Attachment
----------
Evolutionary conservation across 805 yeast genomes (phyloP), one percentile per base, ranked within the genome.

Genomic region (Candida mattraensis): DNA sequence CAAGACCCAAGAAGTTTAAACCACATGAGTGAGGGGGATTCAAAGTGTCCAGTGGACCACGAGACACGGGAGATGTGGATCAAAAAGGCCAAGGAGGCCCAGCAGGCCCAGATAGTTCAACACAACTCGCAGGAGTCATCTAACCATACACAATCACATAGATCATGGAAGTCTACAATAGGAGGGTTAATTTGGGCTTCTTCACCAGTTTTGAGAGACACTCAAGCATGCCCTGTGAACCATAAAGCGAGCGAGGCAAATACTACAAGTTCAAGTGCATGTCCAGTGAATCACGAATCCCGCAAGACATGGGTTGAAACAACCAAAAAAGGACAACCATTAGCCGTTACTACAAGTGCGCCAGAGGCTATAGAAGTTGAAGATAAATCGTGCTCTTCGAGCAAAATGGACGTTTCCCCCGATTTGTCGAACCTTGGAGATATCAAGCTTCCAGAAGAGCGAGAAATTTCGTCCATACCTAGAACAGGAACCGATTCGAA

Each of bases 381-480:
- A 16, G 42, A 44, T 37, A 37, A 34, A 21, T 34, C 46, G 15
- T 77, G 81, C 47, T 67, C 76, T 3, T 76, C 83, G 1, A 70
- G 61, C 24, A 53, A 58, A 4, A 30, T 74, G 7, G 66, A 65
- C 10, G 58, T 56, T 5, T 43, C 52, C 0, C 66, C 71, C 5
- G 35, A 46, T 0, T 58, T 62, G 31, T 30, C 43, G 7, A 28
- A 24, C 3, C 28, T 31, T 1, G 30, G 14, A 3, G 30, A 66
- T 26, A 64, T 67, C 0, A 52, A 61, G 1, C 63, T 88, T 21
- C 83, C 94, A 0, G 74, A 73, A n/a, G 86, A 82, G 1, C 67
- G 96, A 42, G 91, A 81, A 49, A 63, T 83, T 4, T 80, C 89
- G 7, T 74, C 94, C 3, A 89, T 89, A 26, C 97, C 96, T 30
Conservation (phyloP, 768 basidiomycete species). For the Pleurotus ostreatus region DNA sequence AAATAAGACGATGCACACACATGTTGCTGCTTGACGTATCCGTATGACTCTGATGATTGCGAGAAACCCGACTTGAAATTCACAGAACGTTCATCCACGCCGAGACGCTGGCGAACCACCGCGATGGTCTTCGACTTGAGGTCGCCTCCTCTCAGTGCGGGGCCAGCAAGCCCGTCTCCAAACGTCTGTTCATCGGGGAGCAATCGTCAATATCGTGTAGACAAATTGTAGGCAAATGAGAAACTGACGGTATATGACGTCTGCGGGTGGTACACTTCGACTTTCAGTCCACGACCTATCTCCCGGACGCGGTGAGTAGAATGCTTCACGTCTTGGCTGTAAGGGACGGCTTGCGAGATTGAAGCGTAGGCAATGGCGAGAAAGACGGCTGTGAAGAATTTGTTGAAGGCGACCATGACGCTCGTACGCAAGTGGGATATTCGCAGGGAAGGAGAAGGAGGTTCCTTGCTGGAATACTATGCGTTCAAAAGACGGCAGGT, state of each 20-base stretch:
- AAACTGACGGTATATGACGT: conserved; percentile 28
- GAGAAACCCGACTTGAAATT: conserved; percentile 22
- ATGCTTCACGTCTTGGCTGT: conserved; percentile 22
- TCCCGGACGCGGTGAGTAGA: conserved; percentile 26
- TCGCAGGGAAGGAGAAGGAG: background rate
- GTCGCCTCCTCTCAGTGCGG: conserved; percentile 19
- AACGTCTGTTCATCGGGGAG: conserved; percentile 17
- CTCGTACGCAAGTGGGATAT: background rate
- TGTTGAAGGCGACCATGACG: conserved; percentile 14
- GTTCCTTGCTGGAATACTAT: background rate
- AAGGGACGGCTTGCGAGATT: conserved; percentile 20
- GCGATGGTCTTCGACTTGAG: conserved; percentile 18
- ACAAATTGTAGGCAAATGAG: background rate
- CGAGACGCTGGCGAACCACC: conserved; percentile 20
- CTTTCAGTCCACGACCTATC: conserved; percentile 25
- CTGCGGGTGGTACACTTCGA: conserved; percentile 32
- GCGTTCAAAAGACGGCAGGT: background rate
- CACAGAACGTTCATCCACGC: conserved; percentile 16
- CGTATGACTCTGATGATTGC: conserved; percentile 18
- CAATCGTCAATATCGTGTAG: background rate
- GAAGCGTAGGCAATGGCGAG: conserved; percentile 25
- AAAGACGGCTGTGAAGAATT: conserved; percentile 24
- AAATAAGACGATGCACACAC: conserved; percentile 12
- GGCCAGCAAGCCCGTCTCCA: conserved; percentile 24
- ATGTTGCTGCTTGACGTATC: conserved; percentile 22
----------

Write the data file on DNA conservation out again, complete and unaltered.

Evolutionary conservation across 805 yeast genomes (phyloP), one percentile per base, ranked within the genome.

Genomic region (Candida mattraensis): DNA sequence CAAGACCCAAGAAGTTTAAACCACATGAGTGAGGGGGATTCAAAGTGTCCAGTGGACCACGAGACACGGGAGATGTGGATCAAAAAGGCCAAGGAGGCCCAGCAGGCCCAGATAGTTCAACACAACTCGCAGGAGTCATCTAACCATACACAATCACATAGATCATGGAAGTCTACAATAGGAGGGTTAATTTGGGCTTCTTCACCAGTTTTGAGAGACACTCAAGCATGCCCTGTGAACCATAAAGCGAGCGAGGCAAATACTACAAGTTCAAGTGCATGTCCAGTGAATCACGAATCCCGCAAGACATGGGTTGAAACAACCAAAAAAGGACAACCATTAGCCGTTACTACAAGTGCGCCAGAGGCTATAGAAGTTGAAGATAAATCGTGCTCTTCGAGCAAAATGGACGTTTCCCCCGATTTGTCGAACCTTGGAGATATCAAGCTTCCAGAAGAGCGAGAAATTTCGTCCATACCTAGAACAGGAACCGATTCGAA

Each of bases 381-480:
- A 16, G 42, A 44, T 37, A 37, A 34, A 21, T 34, C 46, G 15
- T 77, G 81, C 47, T 67, C 76, T 3, T 76, C 83, G 1, A 70
- G 61, C 24, A 53, A 58, A 4, A 30, T 74, G 7, G 66, A 65
- C 10, G 58, T 56, T 5, T 43, C 52, C 0, C 66, C 71, C 5
- G 35, A 46, T 0, T 58, T 62, G 31, T 30, C 43, G 7, A 28
- A 24, C 3, C 28, T 31, T 1, G 30, G 14, A 3, G 30, A 66
- T 26, A 64, T 67, C 0, A 52, A 61, G 1, C 63, T 88, T 21
- C 83, C 94, A 0, G 74, A 73, A n/a, G 86, A 82, G 1, C 67
- G 96, A 42, G 91, A 81, A 49, A 63, T 83, T 4, T 80, C 89
- G 7, T 74, C 94, C 3, A 89, T 89, A 26, C 97, C 96, T 30
Conservation (phyloP, 768 basidiomycete species). For the Pleurotus ostreatus region DNA sequence AAATAAGACGATGCACACACATGTTGCTGCTTGACGTATCCGTATGACTCTGATGATTGCGAGAAACCCGACTTGAAATTCACAGAACGTTCATCCACGCCGAGACGCTGGCGAACCACCGCGATGGTCTTCGACTTGAGGTCGCCTCCTCTCAGTGCGGGGCCAGCAAGCCCGTCTCCAAACGTCTGTTCATCGGGGAGCAATCGTCAATATCGTGTAGACAAATTGTAGGCAAATGAGAAACTGACGGTATATGACGTCTGCGGGTGGTACACTTCGACTTTCAGTCCACGACCTATCTCCCGGACGCGGTGAGTAGAATGCTTCACGTCTTGGCTGTAAGGGACGGCTTGCGAGATTGAAGCGTAGGCAATGGCGAGAAAGACGGCTGTGAAGAATTTGTTGAAGGCGACCATGACGCTCGTACGCAAGTGGGATATTCGCAGGGAAGGAGAAGGAGGTTCCTTGCTGGAATACTATGCGTTCAAAAGACGGCAGGT, state of each 20-base stretch:
- AAACTGACGGTATATGACGT: conserved; percentile 28
- GAGAAACCCGACTTGAAATT: conserved; percentile 22
- ATGCTTCACGTCTTGGCTGT: conserved; percentile 22
- TCCCGGACGCGGTGAGTAGA: conserved; percentile 26
- TCGCAGGGAAGGAGAAGGAG: background rate
- GTCGCCTCCTCTCAGTGCGG: conserved; percentile 19
- AACGTCTGTTCATCGGGGAG: conserved; percentile 17
- CTCGTACGCAAGTGGGATAT: background rate
- TGTTGAAGGCGACCATGACG: conserved; percentile 14
- GTTCCTTGCTGGAATACTAT: background rate
- AAGGGACGGCTTGCGAGATT: conserved; percentile 20
- GCGATGGTCTTCGACTTGAG: conserved; percentile 18
- ACAAATTGTAGGCAAATGAG: background rate
- CGAGACGCTGGCGAACCACC: conserved; percentile 20
- CTTTCAGTCCACGACCTATC: conserved; percentile 25
- CTGCGGGTGGTACACTTCGA: conserved; percentile 32
- GCGTTCAAAAGACGGCAGGT: background rate
- CACAGAACGTTCATCCACGC: conserved; percentile 16
- CGTATGACTCTGATGATTGC: conserved; percentile 18
- CAATCGTCAATATCGTGTAG: background rate
- GAAGCGTAGGCAATGGCGAG: conserved; percentile 25
- AAAGACGGCTGTGAAGAATT: conserved; percentile 24
- AAATAAGACGATGCACACAC: conserved; percentile 12
- GGCCAGCAAGCCCGTCTCCA: conserved; percentile 24
- ATGTTGCTGCTTGACGTATC: conserved; percentile 22